As Joi has become more deeply involved with the Media Lab over the past few years, we’ve come to understand that his most important future contributions are, rather than as a Board member, to spur innovative activities that advance the goals of both the Mozilla Foundation and the Media Lab.

The first such project and collaboration between Mozilla and the Media Lab, is an “Open Leadership Camp” for senior executives in the nonprofit and public sectors.

The seeds of this idea have been germinating for a while. Joi and I have had an ongoing discussion about how people build open, participatory, web-like organizations for a year or so now. The NetGain consortium led by Ford, Mozilla and a number of foundations, has shown the pressing need for deeper Internet knowledge in the nonprofit and public sectors. Also, Mozilla’s nascent Leadership Network has been working on how to provide innovative ways for leaders in the more publicly-minded tech space to learn new skills. All these things felt like the perfect storm for a collaborative project on open leadership and to work with other groups already active in this area.

The project we have in mind is simple:

  1. Bring together a set of experienced leaders from ‘open organizations’ and major non-profit and public sector organizations.
  2. Get them working on practical projects that involve weaving open techniques into their organizations.
  3. Document and share the learning as we go.

Topics we’ll cover include everything from design thinking (think: sticky notes) to working in the open (think: github) to the future of open technologies (think: blockchain). The initial camp will run at MIT in early 2017, with Joi and myself as the hosts. Our hope is that a curriculum and method can grow from there to seed similar camps within public-interest leadership programs in many other places.

I’m intensely grateful for Joi’s impact. We’ve been lucky to have him involved with Mozilla and the open Internet. We’re lucky to have him at the Media Lab and I’m looking forward to our upcoming work together.

Chairing Mozilla’s Board

June 1st, 2016

Building a Network of People

In a previous post, I gave an overview of the five general areas I focus on in my role as Founder and Executive Chair of Mozilla. The first of the five areas is the traditional “Chair of the Board” role. Here I’ll give a bit of detail about one initiative I’m currently working on in this area.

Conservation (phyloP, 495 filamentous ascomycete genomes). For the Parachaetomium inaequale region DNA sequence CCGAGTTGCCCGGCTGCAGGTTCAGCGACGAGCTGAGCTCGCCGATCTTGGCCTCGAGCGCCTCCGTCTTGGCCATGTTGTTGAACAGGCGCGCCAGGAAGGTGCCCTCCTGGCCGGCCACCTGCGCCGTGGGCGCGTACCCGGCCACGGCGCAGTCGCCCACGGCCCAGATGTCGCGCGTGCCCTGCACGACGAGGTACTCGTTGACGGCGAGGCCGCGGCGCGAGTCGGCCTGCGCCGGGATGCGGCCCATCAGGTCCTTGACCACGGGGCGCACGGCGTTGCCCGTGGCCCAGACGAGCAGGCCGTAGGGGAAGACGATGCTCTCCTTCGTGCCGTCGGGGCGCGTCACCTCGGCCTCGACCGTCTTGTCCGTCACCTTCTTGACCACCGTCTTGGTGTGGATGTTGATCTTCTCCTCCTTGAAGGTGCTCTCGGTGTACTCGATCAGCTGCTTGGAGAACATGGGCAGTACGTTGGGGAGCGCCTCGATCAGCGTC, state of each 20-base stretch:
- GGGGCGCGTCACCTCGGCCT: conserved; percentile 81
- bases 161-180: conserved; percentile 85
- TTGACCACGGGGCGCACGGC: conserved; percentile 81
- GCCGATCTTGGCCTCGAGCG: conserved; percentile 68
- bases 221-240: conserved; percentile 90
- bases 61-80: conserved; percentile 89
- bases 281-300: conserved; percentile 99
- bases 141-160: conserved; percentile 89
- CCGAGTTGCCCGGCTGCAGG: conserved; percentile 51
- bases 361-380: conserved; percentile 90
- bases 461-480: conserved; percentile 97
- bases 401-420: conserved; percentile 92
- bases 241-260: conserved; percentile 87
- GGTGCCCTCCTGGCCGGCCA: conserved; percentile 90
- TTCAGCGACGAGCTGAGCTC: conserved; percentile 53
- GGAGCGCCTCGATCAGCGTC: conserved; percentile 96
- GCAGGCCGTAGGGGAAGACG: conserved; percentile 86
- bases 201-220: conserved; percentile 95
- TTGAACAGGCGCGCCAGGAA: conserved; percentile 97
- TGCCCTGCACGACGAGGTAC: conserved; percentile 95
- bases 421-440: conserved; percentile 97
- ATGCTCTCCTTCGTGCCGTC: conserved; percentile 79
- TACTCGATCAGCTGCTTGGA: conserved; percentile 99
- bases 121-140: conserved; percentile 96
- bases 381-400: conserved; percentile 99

In the overview post, I gave the following description of this part of my role:

I work on mission focus, governance, development and operation of the Board and the selection, support and evaluation of the most senior executives. […]Less traditionally, this portion of my role includes an ongoing activity I call “weaving all aspects of Mozilla into a whole.” Mozilla is an organizationally complex mixture of communities, legal entities and programs. Unifying this into “one Mozilla” is important.”

My current focus chairing the Board is on building a network of people who can help us identify and recruit potential Board level contributors and senior advisors. I view this as a multi-year development program. There are a few reasons for this:

  1. Mozilla is an unusual organization and it takes a while to understand us.
  2. We intend to increase diversity across a number of axis, from gender to geography.

A conscious effort to expand the set of people who interact with and from whom Board level candidates might come is critical. So while we are looking to expand each of the Mozilla Foundation and Mozilla Corporation Boards in 2016, the goal here is much longer-term and broader.

This work is also part of the development of the Mozilla Leadership Network (MLN), a new initiative being developed by the Mozilla Foundation team. The idea underpinning the Mozilla Leadership Network is that Mozilla is most effective when many people feel connected to us and feel Mozilla gives extra impact to their actions on behalf of an open Internet. The MLN seeks to provide these connection points. We hope the MLN will include a wide range of people, from students figuring out their path in life to accomplished professionals and recognized thought leaders.

Both Mozilla and I have a long history of connecting with individual contributors and with local and regional communities. This year I’ve added this additional focus on senior advisors and potential Board level contributors. This is an ongoing process. So far I’ve had three or four brainstorming sessions focused on expanding the network of people we might want to get to know. From this point, we do some information gathering to get to know more about people we now have pointers to. Then we start to get to know people, to see (a) who has a good feel for the open Internet, Mozilla, or the kinds of initiatives we’re focused on; and (b) who has both interest and time to engage with Mozilla more.

I’ve had detailed conversations with nine of the people we’ve identified, sometimes multiple times and hours. Of these, approximately 75% are women and two third are located outside the US, representing our interest in increasing our diversity along multiple axis.

These conversations are not about “do you want to be a board member?”. They are pretty detailed explorations of a person’s sense of the Open Internet, Mozilla’s role, our initiatives, challenges and opportunities. The conversations are invitations to engage with Mozilla at any level and explorations of how appealing our current initiatives might be.

In the next week or so I’ll do a follow up post about the Board search in particular.

The Mozilla communities are part of what I love most about Mozilla. I remain deeply involved with our current communities through the work of the Participation team. This new focus broadens the possibilities. The number of people who look to Mozilla to help build an Internet that is open and accessible is both motivating and inspiring.